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The ACA and Medicaid Expansion WaiversWaivers Search Results « » The Henry J. Kaiser Family Foundation

Under the Affordable Care Act (ACA), Medicaid plays a key role in efforts to reduce the number of uninsured by expanding eligibility to nearly all low income adults with incomes at or below 138 percent of the federal poverty level ($16,242 per year for an individual in 2015) with 100 percent  federal financing for the first three years, gradually decreasing to 90 percent. However, the 2012 Supreme Court ruling on the ACA’s constitutionality effectively made the expansion a state option. As of December 2015, 31 states including DC have adopted the expansion, and nearly all are implementing it as set forth by the law. A limited number of states have obtained or are seeking approval through Section 1115 waivers to implement the expansion in ways that extend beyond the flexibility provided by the law.  In some cases, these alternative models to implement the expansion are seen as a politically viable way to extend coverage and capture enhanced federal matching funds for newly eligible adults.  This page highlights some key resources examining ACA Medicaid expansion waivers and, farther down, also provides the standard search result page for a site-wide search on the “waivers” tag.
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An Overview of Recent Section 1115 Medicaid Demonstration Waiver Activity

This brief summarizes and examines the implications of recent Section 1115 Medicaid waiver activity. Section 1115 waivers provide states flexibility to test new approaches in Medicaid that differ from federal program rules and can have significant impacts for beneficiaries, providers, and states. While recent waivers and waiver proposals vary in…

California and Texas: Section 1115 Medicaid Demonstration Waivers Compared

This fact sheet compares and contrasts key provisions of the California and Texas Section 1115 Medicaid demonstration waivers. The Texas waiver, approved in December 2011, is modeled, in part, on the California waiver, which has been underway in that state since November 2010. Both waivers affect hundreds of thousands of…

Premiums and Cost-Sharing in Medicaid

Medicaid, the nation’s public health insurance program for low-income people, now covers nearly 60 million Americans, including many working families, low-income elderly, and individuals with disabilities. Medicaid beneficiaries tend to be poorer and sicker than those enrolled in private insurance. Given these characteristics, federal law limits the extent to which…

Medicaid:  Current Benefits and Flexibility

Medicaid: Current Benefits and FlexibilityTwo issue briefs discuss the minimum requirements for states to receive federal Medicaid matching funds and the options states have under federal law and waivers to tailor their Medicaid programs.Medicaid as a Health Insurer: Current Benefits and FlexibilityMedicaid as a Long-term Care Program: Current Benefits and…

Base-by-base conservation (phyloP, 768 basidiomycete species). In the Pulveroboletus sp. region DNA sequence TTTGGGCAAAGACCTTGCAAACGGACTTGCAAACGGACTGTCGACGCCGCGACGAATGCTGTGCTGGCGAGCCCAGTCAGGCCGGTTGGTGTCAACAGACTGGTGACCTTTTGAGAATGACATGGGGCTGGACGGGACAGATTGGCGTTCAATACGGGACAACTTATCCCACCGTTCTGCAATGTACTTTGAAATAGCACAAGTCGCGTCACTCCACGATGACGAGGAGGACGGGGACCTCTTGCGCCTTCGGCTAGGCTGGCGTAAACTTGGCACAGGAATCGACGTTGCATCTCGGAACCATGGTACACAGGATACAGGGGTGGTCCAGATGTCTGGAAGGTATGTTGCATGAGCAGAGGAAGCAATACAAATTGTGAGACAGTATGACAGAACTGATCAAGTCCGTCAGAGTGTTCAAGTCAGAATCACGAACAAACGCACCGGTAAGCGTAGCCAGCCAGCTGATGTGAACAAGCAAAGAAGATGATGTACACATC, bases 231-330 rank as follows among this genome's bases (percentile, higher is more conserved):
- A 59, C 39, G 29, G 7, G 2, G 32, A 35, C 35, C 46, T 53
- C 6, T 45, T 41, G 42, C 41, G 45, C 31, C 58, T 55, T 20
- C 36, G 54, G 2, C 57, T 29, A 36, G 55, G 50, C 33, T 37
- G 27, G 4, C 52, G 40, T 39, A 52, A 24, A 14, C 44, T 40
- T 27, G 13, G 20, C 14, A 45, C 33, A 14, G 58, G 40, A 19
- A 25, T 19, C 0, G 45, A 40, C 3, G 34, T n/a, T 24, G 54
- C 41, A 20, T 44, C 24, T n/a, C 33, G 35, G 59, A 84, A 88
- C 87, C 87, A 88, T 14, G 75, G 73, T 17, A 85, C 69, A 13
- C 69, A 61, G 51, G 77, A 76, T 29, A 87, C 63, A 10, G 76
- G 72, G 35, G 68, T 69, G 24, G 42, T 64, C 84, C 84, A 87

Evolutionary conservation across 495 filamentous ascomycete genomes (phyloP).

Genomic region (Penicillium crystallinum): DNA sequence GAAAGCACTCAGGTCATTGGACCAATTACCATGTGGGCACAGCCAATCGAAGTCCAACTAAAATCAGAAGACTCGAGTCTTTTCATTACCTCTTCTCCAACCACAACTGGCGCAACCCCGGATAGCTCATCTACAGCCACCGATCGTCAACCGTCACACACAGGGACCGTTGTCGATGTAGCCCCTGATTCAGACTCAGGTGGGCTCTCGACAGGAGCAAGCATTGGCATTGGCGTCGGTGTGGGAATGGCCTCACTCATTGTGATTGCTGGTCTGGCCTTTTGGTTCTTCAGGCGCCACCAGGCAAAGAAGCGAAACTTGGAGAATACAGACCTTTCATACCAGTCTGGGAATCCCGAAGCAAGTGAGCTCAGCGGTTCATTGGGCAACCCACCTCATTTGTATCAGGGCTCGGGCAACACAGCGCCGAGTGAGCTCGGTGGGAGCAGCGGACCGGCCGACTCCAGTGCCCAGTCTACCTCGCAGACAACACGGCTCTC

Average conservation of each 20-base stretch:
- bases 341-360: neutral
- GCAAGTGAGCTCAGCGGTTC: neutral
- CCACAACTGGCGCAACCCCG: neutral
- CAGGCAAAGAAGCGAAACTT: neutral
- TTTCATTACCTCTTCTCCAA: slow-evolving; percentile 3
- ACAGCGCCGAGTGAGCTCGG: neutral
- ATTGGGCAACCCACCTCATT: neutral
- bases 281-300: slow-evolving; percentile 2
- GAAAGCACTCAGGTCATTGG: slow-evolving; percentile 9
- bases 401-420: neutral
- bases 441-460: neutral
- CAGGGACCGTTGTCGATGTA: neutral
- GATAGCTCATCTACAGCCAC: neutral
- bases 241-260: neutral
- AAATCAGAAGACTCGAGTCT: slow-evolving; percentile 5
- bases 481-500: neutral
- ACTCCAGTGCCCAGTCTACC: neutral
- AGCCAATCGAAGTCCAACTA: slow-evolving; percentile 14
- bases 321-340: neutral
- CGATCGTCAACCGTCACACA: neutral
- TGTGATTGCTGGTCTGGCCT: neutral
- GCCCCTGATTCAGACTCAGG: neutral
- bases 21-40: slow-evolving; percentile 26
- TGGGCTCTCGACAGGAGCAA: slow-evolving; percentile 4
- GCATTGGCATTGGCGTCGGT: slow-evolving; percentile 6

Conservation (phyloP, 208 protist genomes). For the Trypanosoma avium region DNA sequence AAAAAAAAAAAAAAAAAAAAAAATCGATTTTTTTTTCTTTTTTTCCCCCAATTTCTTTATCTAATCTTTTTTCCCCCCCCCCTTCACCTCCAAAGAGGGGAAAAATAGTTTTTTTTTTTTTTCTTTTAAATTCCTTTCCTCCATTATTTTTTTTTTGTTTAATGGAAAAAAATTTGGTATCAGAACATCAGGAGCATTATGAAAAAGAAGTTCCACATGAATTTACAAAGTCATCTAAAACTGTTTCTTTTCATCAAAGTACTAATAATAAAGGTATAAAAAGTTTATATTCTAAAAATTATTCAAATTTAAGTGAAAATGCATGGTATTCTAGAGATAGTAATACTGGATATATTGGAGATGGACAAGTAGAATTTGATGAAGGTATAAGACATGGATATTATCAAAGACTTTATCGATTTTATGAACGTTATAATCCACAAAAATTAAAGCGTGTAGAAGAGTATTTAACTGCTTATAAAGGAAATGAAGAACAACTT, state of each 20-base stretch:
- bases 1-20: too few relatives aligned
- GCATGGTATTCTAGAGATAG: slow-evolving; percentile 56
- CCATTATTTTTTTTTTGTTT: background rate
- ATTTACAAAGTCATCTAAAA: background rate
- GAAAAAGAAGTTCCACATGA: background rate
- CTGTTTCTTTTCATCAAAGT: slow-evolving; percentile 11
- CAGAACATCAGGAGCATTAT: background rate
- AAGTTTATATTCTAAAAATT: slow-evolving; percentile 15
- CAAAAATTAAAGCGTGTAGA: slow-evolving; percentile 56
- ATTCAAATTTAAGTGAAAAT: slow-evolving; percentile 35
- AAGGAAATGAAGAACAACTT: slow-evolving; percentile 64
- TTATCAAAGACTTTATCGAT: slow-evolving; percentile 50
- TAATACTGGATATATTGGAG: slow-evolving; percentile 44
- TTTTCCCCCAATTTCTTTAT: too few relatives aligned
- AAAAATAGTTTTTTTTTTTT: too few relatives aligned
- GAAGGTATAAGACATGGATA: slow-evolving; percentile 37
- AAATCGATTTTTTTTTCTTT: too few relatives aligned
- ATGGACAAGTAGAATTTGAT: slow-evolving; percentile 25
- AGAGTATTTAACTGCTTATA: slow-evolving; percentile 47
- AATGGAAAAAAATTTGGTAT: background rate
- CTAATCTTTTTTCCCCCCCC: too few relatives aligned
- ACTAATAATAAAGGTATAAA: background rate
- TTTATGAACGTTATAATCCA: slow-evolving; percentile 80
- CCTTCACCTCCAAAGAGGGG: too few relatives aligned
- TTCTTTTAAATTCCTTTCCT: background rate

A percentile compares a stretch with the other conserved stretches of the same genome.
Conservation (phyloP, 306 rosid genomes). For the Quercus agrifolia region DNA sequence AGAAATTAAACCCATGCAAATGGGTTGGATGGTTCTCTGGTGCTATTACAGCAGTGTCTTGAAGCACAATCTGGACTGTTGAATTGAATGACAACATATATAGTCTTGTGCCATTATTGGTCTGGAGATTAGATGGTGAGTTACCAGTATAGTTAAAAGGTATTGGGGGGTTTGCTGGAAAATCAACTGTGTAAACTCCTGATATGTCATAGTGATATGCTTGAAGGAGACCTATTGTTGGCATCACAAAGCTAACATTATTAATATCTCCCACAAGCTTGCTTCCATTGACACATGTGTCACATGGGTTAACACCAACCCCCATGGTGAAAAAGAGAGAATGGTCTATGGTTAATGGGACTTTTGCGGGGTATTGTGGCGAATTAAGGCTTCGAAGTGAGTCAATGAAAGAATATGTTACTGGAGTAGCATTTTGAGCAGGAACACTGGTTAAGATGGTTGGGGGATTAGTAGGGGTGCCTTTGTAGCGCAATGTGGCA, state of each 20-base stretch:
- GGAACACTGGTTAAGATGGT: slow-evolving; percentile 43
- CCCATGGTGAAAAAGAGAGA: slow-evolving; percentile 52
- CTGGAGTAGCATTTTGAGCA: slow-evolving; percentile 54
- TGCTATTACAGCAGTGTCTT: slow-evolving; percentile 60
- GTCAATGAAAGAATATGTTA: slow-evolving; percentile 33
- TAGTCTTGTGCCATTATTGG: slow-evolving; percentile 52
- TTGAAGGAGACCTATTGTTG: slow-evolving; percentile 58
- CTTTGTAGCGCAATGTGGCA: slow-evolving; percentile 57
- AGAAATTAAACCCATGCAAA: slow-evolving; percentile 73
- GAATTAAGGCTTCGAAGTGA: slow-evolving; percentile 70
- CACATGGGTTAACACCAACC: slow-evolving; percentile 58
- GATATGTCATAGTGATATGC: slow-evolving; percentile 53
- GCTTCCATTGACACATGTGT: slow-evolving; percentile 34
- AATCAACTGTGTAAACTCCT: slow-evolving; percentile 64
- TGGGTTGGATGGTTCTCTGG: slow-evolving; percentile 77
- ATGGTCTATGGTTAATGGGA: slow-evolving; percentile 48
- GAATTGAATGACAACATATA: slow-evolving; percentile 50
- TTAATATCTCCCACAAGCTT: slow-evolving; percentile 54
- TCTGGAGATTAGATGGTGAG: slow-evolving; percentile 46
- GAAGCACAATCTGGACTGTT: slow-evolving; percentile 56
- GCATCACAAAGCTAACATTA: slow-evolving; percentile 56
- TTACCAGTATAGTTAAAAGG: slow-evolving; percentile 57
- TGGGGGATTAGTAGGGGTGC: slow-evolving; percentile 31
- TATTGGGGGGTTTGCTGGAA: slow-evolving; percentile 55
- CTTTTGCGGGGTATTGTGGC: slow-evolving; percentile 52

West Virginia Medicaid State Plan Amendment: Key Program Changes and Questions

This fact sheet summarizes the key changes West Virginia has approved for its Medicaid program as a result of the new flexibility available through the Deficit Reduction Act of 2005. West Virginia will change the benefit package for children and parents, parents will sign a member agreement for themselves and…

Primers on Key Health Care Topics and Programs

The Kaiser Family Foundation maintains a number of primers providing overviews of key health care programs and issues. Written by Foundation staff, each primer provides key data and information that helps illustrate the topic and its relevance for the nation's health care system.Medicaid: A PrimerMedicare: A PrimerThe Uninsured: A PrimerHealth…

Vermont’s Global Commitment Waiver: Implications for the Medicaid Program

This issue brief provides some general background on Vermont's Medicaid program and the Global Commitment waiver; answers a series of key questions about how it is designed to work; and discusses the potential implications for the state of Vermont, beneficiaries, and the Medicaid program.In the fall of 2005, Vermont secured…

Quick Take: Medicaid MCOs and Medical Loss Ratio (MLR) Requirements

One mechanism for ensuring that health insurance provides value to consumers for the premiums that they pay, or that others pay on their behalf, is to require insurers to meet a minimum “medical loss ratio” or MLR standard. The MLR is the share of premium revenues that an insurer or…